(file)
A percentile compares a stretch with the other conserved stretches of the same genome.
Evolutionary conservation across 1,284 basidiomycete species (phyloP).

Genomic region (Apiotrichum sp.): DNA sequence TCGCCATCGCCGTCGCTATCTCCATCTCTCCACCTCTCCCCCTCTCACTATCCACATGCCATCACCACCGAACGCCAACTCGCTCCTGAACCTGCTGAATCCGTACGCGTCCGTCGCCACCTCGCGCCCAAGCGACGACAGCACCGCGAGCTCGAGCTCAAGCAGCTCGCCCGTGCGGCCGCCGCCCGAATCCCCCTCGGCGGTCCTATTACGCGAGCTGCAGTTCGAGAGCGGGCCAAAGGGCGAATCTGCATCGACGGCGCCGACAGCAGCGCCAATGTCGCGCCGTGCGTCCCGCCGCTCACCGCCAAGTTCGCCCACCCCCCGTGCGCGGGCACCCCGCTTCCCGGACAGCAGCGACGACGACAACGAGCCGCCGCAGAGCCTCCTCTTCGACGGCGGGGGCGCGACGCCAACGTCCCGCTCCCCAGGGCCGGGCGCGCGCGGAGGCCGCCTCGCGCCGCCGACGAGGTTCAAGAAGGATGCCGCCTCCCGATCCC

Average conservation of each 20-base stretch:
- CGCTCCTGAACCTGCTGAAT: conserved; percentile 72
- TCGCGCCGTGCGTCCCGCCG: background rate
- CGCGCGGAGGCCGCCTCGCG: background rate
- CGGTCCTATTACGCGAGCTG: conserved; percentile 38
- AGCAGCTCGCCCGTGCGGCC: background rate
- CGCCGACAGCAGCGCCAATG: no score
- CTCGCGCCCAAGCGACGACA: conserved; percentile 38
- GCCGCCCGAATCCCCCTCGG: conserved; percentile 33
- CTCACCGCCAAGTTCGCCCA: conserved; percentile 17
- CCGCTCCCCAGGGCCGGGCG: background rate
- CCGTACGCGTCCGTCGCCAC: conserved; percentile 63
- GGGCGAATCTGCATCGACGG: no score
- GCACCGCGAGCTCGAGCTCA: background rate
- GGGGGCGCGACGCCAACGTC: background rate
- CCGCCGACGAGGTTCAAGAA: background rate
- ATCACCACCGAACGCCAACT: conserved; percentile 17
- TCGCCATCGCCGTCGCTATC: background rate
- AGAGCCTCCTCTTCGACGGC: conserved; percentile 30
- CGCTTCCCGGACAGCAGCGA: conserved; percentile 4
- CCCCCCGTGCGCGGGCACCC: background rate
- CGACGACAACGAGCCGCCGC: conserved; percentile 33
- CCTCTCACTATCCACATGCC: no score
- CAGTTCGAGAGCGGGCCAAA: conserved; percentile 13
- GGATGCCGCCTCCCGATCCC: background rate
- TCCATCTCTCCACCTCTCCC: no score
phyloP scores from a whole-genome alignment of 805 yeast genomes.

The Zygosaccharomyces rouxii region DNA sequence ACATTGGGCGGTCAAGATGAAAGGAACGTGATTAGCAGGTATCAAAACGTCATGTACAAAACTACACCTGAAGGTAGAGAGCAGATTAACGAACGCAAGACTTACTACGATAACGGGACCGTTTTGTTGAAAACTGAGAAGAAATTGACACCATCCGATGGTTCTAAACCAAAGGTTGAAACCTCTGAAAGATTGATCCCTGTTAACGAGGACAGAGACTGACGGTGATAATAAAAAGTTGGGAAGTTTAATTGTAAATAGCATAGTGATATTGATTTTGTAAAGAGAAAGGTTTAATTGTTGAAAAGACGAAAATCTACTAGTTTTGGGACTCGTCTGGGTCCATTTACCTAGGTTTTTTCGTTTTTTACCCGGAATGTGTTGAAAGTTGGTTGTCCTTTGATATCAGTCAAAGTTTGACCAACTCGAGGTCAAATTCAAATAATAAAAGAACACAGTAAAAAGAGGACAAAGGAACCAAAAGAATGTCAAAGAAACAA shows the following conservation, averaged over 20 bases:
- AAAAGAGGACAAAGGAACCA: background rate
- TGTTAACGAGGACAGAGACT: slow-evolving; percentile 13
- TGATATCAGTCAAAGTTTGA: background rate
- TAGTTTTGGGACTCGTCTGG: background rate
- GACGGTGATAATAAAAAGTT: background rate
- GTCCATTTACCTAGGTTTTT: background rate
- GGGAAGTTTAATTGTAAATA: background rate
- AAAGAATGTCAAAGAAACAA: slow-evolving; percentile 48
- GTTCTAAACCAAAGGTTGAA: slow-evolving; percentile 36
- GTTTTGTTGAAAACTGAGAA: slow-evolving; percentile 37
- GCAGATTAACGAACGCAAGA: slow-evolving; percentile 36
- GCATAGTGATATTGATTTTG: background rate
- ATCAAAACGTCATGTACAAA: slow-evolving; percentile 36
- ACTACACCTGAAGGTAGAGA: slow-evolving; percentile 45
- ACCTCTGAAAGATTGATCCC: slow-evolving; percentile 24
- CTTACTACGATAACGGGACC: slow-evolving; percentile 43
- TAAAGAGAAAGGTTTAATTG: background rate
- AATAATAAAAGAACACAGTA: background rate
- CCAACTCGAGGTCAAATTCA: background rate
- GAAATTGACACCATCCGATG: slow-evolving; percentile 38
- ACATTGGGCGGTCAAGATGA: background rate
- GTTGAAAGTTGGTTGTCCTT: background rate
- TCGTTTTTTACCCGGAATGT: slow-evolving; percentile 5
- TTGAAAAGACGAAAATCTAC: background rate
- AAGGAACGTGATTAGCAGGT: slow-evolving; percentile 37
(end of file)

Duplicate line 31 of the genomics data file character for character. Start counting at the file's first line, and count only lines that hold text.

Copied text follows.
The Zygosaccharomyces rouxii region DNA sequence ACATTGGGCGGTCAAGATGAAAGGAACGTGATTAGCAGGTATCAAAACGTCATGTACAAAACTACACCTGAAGGTAGAGAGCAGATTAACGAACGCAAGACTTACTACGATAACGGGACCGTTTTGTTGAAAACTGAGAAGAAATTGACACCATCCGATGGTTCTAAACCAAAGGTTGAAACCTCTGAAAGATTGATCCCTGTTAACGAGGACAGAGACTGACGGTGATAATAAAAAGTTGGGAAGTTTAATTGTAAATAGCATAGTGATATTGATTTTGTAAAGAGAAAGGTTTAATTGTTGAAAAGACGAAAATCTACTAGTTTTGGGACTCGTCTGGGTCCATTTACCTAGGTTTTTTCGTTTTTTACCCGGAATGTGTTGAAAGTTGGTTGTCCTTTGATATCAGTCAAAGTTTGACCAACTCGAGGTCAAATTCAAATAATAAAAGAACACAGTAAAAAGAGGACAAAGGAACCAAAAGAATGTCAAAGAAACAA shows the following conservation, averaged over 20 bases: